No one knows what the future holds. But it is possible to develop the product of tomorrow today.
We all would love to know what the future has in store for us. Companies would also like to have a crystal ball and see what tomorrow will bring, helping them to shape how they should sell their products and services, getting insight into exactly what the consumer wants. For both manufacturers and vendors it is crucial to identify thought processes and behavior of tomorrow’s consumer, and look at which products will stir enthusiasm and ultimately fly off the shelves.
Tomorrow’s consumer won’t even need to go to the store to buy day-to-day essentials. In time, bots or artificial intelligence will gradually take over the task of processing shopping lists. They will be familiar with our habits, brand preferences and even what time we are at home. When future consumers go shopping, they will do so consciously – because it will be all about looking for the ‘experience’. At the same time, tomorrow’s consumer will have fewer possessions, thanks to increasing mobility and access to sharing and lending schemes that are easy on the pocket and the environment.
The future brings new brands and promises
In addition, consumers will become more demanding about the origin and production of their food – at least within our hemisphere, terms like sustainability or social production are important criteria in making purchasing decisions. This attitude opens up opportunities for new brands and brand promises. Furthermore, future consumers will also be constantly monitoring and looking for ways to boost their health. Tomorrow’s services and products will need to be centered on the individual’s health – and consequently will be developed and upgraded faster than they are today. Clearly, the consumer will have a far more decisive role than now.
As consumers, a bright new world awaits us! The challenges for those who manufacture and sell retail and consumer goods are therefore considerable: Which products actually meet the needs of future consumers? What kind of products do they want? And what will the products of the future look like?
The product of the future: Fake it until you make it
Many retailers and manufacturers are looking for concrete answers to these questions. Retailers must not only promise the product of the future, but also ensure it is developed and manufactured. Otherwise, it will remain an idea and a fantasy forever.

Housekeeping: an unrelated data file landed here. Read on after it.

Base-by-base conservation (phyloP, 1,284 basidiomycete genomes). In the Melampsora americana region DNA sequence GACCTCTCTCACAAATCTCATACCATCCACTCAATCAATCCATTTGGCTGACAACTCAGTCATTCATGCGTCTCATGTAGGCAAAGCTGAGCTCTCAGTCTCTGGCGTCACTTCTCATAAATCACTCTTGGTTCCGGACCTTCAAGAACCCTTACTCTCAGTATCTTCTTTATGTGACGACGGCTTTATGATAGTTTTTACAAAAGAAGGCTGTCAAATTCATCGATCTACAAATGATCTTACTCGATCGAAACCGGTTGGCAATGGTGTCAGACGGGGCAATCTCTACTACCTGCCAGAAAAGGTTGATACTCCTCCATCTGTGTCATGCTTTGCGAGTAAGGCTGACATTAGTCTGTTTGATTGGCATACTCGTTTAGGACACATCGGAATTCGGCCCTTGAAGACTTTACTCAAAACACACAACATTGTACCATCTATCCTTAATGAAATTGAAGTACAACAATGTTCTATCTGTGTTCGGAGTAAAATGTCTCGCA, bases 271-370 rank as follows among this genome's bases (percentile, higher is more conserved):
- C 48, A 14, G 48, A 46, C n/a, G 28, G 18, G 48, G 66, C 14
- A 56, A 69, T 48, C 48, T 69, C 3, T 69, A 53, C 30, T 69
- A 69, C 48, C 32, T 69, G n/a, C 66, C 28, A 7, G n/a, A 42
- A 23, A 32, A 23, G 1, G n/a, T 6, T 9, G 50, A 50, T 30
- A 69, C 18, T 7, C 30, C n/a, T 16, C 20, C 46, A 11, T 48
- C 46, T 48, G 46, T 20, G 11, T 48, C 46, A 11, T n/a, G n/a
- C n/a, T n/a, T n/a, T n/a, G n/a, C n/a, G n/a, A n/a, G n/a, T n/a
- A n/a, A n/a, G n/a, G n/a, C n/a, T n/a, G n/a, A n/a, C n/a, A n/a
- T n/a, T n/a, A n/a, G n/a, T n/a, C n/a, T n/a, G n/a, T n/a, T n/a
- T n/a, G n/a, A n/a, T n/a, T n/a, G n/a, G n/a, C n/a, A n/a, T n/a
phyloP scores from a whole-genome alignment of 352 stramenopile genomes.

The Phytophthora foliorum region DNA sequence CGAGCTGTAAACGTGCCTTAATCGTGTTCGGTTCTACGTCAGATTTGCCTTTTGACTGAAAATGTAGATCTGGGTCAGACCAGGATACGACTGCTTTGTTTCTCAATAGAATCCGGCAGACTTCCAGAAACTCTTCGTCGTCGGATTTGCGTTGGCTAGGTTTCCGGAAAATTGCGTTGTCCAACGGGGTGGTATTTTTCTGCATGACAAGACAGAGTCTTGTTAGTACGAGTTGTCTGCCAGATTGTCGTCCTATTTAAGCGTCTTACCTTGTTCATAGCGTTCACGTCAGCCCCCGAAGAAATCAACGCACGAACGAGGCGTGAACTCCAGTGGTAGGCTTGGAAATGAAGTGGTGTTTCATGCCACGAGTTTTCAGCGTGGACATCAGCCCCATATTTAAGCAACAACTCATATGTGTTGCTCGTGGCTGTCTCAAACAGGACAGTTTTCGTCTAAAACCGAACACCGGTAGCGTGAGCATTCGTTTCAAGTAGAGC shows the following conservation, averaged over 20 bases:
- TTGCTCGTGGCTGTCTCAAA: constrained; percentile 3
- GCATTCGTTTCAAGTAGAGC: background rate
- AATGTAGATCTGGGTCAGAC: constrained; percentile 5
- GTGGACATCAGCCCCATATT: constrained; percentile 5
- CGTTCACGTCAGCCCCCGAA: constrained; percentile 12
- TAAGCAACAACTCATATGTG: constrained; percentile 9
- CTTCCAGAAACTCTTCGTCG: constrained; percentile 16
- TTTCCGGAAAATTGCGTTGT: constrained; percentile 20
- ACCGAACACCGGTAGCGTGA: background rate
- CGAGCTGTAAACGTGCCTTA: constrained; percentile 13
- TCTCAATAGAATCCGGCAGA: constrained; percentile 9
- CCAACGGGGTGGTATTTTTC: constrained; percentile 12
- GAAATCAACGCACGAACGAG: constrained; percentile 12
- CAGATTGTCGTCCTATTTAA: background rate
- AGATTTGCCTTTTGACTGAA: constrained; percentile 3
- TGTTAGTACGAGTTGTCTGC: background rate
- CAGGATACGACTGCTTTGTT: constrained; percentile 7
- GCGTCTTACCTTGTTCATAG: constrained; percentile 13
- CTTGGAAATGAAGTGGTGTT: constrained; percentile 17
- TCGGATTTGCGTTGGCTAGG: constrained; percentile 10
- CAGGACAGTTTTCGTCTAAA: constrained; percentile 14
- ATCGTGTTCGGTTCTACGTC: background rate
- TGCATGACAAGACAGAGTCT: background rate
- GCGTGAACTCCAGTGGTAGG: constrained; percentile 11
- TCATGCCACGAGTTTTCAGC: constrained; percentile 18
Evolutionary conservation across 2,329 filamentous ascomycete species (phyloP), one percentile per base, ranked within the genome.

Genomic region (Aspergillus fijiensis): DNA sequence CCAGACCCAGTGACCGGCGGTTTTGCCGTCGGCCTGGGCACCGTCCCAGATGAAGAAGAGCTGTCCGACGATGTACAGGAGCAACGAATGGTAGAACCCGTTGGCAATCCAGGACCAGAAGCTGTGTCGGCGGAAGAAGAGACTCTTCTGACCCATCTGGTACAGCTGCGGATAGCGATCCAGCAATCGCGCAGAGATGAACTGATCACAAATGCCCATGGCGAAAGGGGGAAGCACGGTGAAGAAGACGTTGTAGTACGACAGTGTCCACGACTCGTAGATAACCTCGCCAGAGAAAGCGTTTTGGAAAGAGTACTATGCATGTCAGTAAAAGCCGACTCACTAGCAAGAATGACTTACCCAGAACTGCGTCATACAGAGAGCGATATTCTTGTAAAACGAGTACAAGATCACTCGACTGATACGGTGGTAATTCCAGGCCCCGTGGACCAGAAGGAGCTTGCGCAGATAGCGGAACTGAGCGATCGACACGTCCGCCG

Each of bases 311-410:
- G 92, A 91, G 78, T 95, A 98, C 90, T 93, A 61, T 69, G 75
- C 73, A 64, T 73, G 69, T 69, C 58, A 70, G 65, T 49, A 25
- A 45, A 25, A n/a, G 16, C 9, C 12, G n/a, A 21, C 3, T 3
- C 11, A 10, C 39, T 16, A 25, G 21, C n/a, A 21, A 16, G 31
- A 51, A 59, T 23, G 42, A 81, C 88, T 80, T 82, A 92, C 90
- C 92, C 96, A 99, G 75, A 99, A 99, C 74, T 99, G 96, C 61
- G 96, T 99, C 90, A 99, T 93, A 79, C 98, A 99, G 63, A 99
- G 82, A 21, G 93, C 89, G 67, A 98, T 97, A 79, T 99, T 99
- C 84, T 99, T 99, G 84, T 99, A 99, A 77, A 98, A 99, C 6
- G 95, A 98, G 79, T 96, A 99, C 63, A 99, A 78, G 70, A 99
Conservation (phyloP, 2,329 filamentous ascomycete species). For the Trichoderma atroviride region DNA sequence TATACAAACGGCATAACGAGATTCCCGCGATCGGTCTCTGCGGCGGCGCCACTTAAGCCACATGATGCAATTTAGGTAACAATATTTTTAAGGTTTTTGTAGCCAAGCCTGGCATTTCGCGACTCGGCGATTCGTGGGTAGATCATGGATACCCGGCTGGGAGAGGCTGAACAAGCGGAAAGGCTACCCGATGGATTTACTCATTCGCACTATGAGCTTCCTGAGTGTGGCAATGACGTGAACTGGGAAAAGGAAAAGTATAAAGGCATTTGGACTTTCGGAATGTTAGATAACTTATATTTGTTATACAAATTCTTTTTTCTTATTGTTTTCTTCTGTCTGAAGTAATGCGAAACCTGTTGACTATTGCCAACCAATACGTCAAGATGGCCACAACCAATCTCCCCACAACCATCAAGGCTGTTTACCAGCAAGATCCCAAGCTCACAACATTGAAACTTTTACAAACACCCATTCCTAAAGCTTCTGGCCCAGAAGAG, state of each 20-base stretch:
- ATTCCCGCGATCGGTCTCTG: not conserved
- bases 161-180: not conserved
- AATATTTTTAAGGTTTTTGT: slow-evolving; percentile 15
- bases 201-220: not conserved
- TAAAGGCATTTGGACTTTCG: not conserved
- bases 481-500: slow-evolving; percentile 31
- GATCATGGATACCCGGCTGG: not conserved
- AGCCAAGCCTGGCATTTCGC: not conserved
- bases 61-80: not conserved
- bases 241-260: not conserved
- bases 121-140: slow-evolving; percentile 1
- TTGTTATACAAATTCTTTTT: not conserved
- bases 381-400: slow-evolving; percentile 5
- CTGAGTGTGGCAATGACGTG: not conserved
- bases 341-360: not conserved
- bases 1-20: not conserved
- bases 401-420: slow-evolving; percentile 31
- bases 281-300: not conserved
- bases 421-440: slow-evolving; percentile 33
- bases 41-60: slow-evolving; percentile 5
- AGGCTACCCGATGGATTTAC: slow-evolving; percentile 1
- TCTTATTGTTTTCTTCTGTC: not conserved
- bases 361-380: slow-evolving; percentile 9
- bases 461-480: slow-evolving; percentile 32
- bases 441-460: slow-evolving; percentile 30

But how can tomorrow’s product be developed? And how do you prevent expensive failures or producing goods which are not in line with tomorrow’s consumer world?
Many consumer products fail at the first hurdle in stores for the most part (“first moment of truth”) when it is already too late and costs have been incurred. It seemed obvious that from the beginning, the “product of the future” should be first created virtually and only be launched in production at the very end – when demand has been established, in other words “fake it until you make it”.
Developing ideas – and discarding them again
We only knew one thing about our client at that point in time. They wanted to launch “new food products in the area of health and wellness”. Everything else was left wide open. After we had carried out a product range analysis to determine in which area the retailer actually still had a gap for new products, we discussed and quantified market trends and market potential, and came to the conclusion that there was a need for focus groups with prospective customers.
New product ideas were drafted in visualizations or scribbles. (Many ideas were also already rejected at this stage, but that is part and parcel of the concept.) In order to win over the first consumers without actually producing the product, we chose the most obvious form of persuasion through digital marketing, i.e. purely virtual.
The modern product is omnipresent
In an anonymous but credible way via different channels, we were able to test interest level and willingness to buy. This included making potential consumers believe that the product was already available. Among other things, a webpage was created and the product was advertised via Google, Facebook and Instagram. In addition, we conducted A-B tests with different product variants.
The tests showed, for example, that our customers did not want the product in large cans but prefer pre-portioned packs that they can carry easily, proving “convenience” was key.
Time to Market!
Only then was it “time to market” and a limited amount of the first version was produced, sold online and sent to customers as a trial. Today, the product, which has been developed further on the basis of initial buyer feedback, can be purchased online. The insight gained provided us with certainty that these customers had understood the idea and found it appealing.
Granted, we don’t have a crystal ball. But with the approach described above, we can design tomorrow’s product rapidly, with the consumer at the center of our focus. Together with the modeling of future consumer worlds as part of the FutureConsumer.Now initiative, we are in a position to at least minimize the risk of costly failure when it comes to future product innovations. We rely on a principle that if a product or service innovation is destined to fail, it will fail earlier in the process – and cost less than in the past.
The future of tomorrow really starts now. Is your company ready for it? And what will this future look like? Find out more at FutureConsumer.Now